Both voices are female, and each statement made is thick with good-natured snark and underlined with hearty laughter. It’s obvious that these girls are long time friends who have been giving each other a hard time for many years.
“You sure about that? I think some of the neighbors might have killed themselves to escape your caterwauling.”
Despite myself, I crack up at this comment, and then immediately regret it as the girls suddenly stop speaking. Even with my eyes closed, and my body facing the opposite direction, I can feel the awkward tension in the air, they are aware some stranger is listening in on their conversation. I make a quick decision to try to kill the awkwardness.
“Um, hello there, ladies.” I say after I lift my head out from the grass and turn to face them.
There is a brief pause that follows, and then one of them turns to the other.
“Oh look, Sharon, the ginger kid isn’t dead after all.”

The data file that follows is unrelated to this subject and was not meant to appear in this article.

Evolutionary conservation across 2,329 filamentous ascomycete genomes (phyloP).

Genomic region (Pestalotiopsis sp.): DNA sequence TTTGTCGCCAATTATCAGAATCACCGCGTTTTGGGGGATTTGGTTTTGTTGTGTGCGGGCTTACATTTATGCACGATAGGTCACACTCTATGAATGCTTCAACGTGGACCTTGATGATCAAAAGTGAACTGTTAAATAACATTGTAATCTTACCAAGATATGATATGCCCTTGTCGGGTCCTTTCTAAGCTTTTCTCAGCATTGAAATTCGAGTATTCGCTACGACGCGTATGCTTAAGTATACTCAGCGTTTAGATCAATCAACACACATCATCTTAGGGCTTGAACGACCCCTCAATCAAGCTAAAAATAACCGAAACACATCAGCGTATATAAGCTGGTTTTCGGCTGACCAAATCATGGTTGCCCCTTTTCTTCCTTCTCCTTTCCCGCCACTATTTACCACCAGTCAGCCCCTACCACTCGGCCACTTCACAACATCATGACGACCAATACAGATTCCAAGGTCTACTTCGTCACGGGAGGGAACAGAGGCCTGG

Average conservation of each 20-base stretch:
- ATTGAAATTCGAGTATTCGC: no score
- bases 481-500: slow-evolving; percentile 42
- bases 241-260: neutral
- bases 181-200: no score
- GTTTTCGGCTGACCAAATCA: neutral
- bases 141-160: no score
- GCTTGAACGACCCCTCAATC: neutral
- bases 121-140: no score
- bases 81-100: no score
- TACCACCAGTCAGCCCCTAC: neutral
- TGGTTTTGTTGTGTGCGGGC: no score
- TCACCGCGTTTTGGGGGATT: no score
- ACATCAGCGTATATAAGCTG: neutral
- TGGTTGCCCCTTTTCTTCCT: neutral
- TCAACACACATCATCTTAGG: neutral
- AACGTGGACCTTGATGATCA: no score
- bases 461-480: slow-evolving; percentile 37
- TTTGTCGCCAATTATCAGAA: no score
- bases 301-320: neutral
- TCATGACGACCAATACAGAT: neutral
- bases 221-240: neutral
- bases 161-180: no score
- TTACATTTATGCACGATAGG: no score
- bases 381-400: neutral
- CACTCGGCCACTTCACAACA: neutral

“Oh what a relief. We’ve been watching you lie there motionless for the last two hours. We thought you died of sunstroke. Red heads don’t fare well out here, ya know kid.”
I find myself looking at two women in their early-to-mid thirties, one heavy set, one skinny, sitting on tailgating chairs in front of a nearby tent, both wearing large sunglasses, drinking bud light while wearing bored or unimpressed expressions on their faces. I imagine this is their default expression most of the time.
“Yeah I know, I almost died last night…because I wanted to kill myself when some chick wouldn’t stop snoring.” This gets a laugh. Not a huge one, but enough for them to throw caution to the wind and invite me over for a beer.